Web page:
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Related to Sophists: Protagoras


(sŏf`ĭsts), originally, itinerant teachers in Greece (5th cent. B.C.) who provided education through lectures and in return received fees from their audiences. The term was given as a mark of respect. ProtagorasProtagoras
, c.490–c.421 B.C., Greek philosopher of Abdera, one of the more distinguished Sophists. He taught for a time in Athens, where he was a friend of Pericles and knew Socrates, but was forced to flee because of his professed agnosticism.
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 was perhaps the first to style himself a Sophist and to receive payment for his instruction. He and GorgiasGorgias
, c.485–c.380 B.C., Greek Sophist. From his native city, Leontini, Sicily, he was sent as an ambassador to Athens, where he settled to teach and practice rhetoric.
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 were respected thinkers, but others after them, notably Thrasymachus and Hippias, and many lesser figures, turned education into the development of skills useful to political careers. Hence, they cared little for the disciplined search for truth (dialectics), teaching in its place the art of persuasion (rhetoric). Although not properly speaking a philosophical school, they appear to have shared a basic skepticismskepticism
[Gr.,=to reflect], philosophic position holding that the possibility of knowledge is limited either because of the limitations of the mind or because of the inaccessibility of its object. It is more loosely used to denote any questioning attitude.
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 regarding the possibility of knowing truth. The more notorious of them boasted of their ability to "make the worst appear the better reason." They were criticized by Plato and Aristotle for their emphasis on rhetoric rather than on pure knowledge and for their acceptance of money, a judgment that has passed into history and has given the term sophist its present meaning. George Grote's History of Greece (1846) was one of the first defenses of the Sophists. Modern studies have stressed the contributions of Protagoras and Gorgias to a theory of knowledge and to ethics. They are frequently cited today as forerunners of pragmatism.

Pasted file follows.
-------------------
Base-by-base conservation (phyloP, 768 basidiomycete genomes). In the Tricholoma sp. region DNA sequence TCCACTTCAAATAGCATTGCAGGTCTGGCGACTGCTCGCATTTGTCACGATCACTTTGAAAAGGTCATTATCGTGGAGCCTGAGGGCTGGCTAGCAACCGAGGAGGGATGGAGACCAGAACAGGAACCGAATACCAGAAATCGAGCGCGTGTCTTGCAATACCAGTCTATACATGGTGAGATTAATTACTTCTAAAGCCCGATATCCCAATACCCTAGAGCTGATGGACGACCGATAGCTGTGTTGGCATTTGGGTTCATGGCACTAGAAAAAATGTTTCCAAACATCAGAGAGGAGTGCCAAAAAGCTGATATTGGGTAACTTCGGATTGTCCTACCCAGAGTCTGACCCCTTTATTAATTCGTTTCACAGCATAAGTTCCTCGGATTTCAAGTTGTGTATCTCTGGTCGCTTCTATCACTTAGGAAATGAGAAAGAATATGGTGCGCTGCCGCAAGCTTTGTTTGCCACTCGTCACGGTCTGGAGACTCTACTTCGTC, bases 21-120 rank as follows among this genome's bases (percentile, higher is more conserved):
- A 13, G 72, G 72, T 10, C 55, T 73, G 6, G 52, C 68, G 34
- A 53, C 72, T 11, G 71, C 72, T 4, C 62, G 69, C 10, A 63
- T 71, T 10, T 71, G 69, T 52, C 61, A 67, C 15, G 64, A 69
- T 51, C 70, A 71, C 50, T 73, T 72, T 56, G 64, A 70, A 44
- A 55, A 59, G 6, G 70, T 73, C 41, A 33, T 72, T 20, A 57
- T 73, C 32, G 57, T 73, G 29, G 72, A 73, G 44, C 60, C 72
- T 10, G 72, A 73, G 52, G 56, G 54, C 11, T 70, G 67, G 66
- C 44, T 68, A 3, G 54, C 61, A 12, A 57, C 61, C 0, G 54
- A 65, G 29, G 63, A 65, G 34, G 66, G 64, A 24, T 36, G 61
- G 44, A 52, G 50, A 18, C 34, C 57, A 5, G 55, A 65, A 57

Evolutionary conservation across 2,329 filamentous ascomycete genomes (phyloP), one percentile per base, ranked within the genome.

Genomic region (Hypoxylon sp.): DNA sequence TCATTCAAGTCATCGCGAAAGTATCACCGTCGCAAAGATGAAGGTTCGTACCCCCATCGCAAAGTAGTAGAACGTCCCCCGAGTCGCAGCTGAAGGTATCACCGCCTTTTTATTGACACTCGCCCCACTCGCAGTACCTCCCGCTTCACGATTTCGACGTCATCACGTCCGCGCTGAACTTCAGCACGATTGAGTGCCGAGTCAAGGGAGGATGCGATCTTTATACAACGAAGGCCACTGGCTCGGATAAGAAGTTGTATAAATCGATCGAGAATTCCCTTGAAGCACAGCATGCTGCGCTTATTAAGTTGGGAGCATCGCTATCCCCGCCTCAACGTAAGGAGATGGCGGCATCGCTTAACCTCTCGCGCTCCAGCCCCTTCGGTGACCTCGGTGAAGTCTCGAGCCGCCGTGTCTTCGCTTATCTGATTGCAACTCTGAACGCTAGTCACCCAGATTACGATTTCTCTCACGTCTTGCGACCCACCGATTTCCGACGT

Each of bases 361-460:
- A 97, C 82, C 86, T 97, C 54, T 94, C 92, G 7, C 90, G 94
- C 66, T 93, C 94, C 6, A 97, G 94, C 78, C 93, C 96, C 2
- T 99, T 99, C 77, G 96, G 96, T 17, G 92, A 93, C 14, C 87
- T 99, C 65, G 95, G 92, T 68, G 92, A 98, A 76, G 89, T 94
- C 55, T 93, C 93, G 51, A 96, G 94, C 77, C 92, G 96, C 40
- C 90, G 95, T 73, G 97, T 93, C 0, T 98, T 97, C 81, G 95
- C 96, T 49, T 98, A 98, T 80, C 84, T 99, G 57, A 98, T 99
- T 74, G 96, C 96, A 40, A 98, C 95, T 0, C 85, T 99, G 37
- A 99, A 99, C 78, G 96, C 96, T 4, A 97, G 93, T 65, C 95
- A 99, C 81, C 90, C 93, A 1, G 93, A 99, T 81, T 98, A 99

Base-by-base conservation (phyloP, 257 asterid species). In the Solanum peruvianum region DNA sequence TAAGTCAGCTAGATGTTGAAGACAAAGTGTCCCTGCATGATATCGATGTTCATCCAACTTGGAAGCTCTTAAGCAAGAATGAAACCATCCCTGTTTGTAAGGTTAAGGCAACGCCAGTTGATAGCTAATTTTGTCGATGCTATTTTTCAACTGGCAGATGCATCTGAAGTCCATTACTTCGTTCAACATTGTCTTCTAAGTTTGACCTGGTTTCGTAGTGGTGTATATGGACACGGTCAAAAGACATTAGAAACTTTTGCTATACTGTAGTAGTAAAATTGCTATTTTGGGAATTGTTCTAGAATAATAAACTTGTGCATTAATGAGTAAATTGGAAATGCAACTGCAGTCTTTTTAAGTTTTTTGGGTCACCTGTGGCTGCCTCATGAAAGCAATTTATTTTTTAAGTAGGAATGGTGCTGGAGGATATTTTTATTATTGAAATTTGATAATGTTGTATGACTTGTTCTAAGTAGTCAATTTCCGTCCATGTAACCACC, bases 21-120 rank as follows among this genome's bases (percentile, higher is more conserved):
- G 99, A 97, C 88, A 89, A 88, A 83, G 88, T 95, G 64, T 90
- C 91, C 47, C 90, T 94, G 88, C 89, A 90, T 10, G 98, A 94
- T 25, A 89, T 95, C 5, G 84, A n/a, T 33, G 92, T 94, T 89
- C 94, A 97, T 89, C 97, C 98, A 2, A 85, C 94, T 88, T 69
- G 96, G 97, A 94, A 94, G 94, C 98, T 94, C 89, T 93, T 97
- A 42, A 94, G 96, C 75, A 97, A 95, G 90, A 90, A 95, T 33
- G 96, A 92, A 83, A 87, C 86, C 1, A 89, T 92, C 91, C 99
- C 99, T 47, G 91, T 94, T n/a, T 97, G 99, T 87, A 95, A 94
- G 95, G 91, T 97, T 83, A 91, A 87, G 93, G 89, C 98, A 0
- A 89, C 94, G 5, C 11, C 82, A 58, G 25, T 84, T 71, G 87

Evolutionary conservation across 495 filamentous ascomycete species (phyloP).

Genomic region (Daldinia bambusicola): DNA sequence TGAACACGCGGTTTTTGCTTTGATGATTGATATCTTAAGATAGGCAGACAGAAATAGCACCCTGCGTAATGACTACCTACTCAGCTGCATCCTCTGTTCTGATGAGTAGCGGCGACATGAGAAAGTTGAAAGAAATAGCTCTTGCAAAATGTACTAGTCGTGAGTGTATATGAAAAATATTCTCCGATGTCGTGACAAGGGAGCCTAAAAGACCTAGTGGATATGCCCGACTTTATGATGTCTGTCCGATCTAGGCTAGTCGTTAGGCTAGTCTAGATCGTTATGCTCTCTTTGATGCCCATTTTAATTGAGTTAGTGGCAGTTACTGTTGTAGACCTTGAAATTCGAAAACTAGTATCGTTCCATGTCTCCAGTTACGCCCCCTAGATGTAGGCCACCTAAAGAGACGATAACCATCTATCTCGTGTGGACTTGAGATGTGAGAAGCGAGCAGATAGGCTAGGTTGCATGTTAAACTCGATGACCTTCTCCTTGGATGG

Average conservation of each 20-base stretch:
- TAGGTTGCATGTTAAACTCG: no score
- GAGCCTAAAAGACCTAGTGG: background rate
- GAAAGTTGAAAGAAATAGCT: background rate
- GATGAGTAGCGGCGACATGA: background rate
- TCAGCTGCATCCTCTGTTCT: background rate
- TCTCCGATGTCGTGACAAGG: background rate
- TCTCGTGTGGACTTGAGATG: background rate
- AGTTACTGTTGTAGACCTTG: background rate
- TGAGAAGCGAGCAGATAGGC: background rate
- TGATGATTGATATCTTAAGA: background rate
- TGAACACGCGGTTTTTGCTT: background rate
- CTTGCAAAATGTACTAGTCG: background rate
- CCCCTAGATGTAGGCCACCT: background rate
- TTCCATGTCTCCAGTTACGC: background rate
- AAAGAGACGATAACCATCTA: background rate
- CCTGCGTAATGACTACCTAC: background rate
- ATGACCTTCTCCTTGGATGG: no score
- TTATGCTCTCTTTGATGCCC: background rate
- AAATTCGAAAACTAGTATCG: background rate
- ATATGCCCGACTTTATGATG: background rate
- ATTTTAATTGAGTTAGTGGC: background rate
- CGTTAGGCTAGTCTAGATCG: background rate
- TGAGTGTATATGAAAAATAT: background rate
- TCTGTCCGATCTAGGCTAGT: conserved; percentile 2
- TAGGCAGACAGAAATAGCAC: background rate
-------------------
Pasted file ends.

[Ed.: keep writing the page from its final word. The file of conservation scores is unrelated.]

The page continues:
See W. K. C. Guthrie, Sophists (1971); H. Diels, ed., The Older Sophists (1972).

References in periodicals archive ?
Rather than inquire what sophists claim to teach (as Socrates does in the Protagoras) or whether sophistry is an art (techne) as Socrates explicitly asks in the Gorgias, the Stranger observes that he and Theaetetus may have only the name ([GREEK TEXT NOT REPRODUCIBLE IN ASCII]) of the sophist in common.
In Chapters 3, 4, and 5, Gonzalez examines the way in which dialectic employs words, arguments, and images in its pursuit of that which necessarily transcends them and contrasts this with their misuse by the sophists and poets.
Mary's College of Maryland) considers the current state of university education and endowment versus tuition models through a historical lens that goes back to ancient Greece, one that connects current concerns over the commercialization of academia with disputes begun in ancient Greece between Plato and Aristotle and the sophists.
3) The gathering of the sophists is closed off from the sun, from what Socrates thinks of as true enlightenment.
This collection of readings from roughly 600 BCE to 600 CE includes passages from the early Greeks, starts with Milesian monists (Thales, Anaximander and Anaximenes) and proceeds briskly through iconoclasts, eleatic monists, pluralists and sophists.
Descartes's method of reasoning is not philosophical, but sophistical, with its historical and methodological roots in the theological, rhetorical, and poetic traditions of the ancient sophists and poets.
not only provides historical and social contexts for the presocratics, the Sophists, Socrates, Plato and Aristotle but makes sure students encountering them for the first time understand the life of ideas and the similarities that exist in that life then and now.
Having in the first volume traced the journey from the Sophists to Machiavelli, Dyson (government and international affairs, U.
Nightingale weaves together a number of themes in her exposition around Isocrates; he, along with sophists, merchants, politicians, does not have the detached view of the true Platonic philosopher, but has, rather, the servile ("banausic") interests of a worker (p.
Among specific topics are Socrates among the sophists, Socratic love, skepticism, his private life in early modern France, and his legacy in education.
Either we must admit that the world is more than the natural world and that it comprises not only physical and psychological reality, but normative reality as well, or, like the Sophists, we must abandon reason for persuasion" (p.
If in the Statesman sophists are indeed defined as "those who imitate the one who knows, but without the science of the mean, by which the latter knows what is good" (p.